I can understand this, to a certain degree -- for Apple, Java is no longer a platform they want anyone to write apps in, so why waste engineering dollars to support it? On the other hand, there are tons of Java developers who use Macs, as shown by the Mac market share on any Java-centric conference in the last few years -- it's anything between 20 and 75%, with something as high as 90% among speakers. Of course it's going to hurt Apple if all of these folks switch to a different platform, and I do believe it might even be significant considering the network effect (as many of them, including me, were Mac OS X evangelists). I also know that in our company, innoQ, roughly 40 of our 50 developers are Mac OS X users, and it's likely none of them will be anymore two or three years from now. Given an average lifetime of 2 years per 2500 € box, that's about 50k we'll invest somewhere else. I suspect the same will be true for many other shops who use Java and other JVM languages (mostly JRuby in our case).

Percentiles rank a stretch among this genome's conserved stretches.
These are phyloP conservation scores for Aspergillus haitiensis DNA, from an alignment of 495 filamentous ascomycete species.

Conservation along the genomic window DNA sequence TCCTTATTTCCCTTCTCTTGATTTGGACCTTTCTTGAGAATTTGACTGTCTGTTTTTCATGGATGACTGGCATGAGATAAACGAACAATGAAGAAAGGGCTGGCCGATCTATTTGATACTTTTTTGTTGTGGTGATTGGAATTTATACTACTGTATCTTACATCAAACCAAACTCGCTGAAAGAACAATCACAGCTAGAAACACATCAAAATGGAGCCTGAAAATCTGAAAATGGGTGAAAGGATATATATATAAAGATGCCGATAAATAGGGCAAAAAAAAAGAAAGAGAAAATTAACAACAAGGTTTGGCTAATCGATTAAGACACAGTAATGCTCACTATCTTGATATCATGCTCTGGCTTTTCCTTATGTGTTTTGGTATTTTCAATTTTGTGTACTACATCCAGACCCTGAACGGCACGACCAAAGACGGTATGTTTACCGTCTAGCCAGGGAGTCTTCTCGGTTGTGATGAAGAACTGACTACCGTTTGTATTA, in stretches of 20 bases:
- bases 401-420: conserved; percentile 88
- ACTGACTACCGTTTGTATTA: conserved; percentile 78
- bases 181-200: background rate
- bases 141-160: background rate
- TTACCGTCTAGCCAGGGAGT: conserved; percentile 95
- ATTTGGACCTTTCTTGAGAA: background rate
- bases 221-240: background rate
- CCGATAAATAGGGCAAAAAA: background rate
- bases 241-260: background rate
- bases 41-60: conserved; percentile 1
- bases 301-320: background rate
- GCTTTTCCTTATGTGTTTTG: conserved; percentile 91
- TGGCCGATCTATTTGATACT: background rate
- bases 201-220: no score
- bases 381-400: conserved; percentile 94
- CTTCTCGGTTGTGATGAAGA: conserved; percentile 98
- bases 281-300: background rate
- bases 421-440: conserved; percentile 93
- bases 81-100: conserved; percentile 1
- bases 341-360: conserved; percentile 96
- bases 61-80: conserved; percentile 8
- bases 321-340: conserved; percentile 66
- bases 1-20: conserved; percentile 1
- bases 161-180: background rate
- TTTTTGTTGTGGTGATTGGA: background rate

It's entirely possible the Apple folks have considered this, and come up with more reasons to drop Java than to sustain it. And of course it might all be a misunderstanding, or they might change their mind again, as it happened with other things, such as the App store rules. I just wouldn't bet on it.
From a personal perspective, it sucks very, very much. But hey, they are very good reasons for using Linux too, right?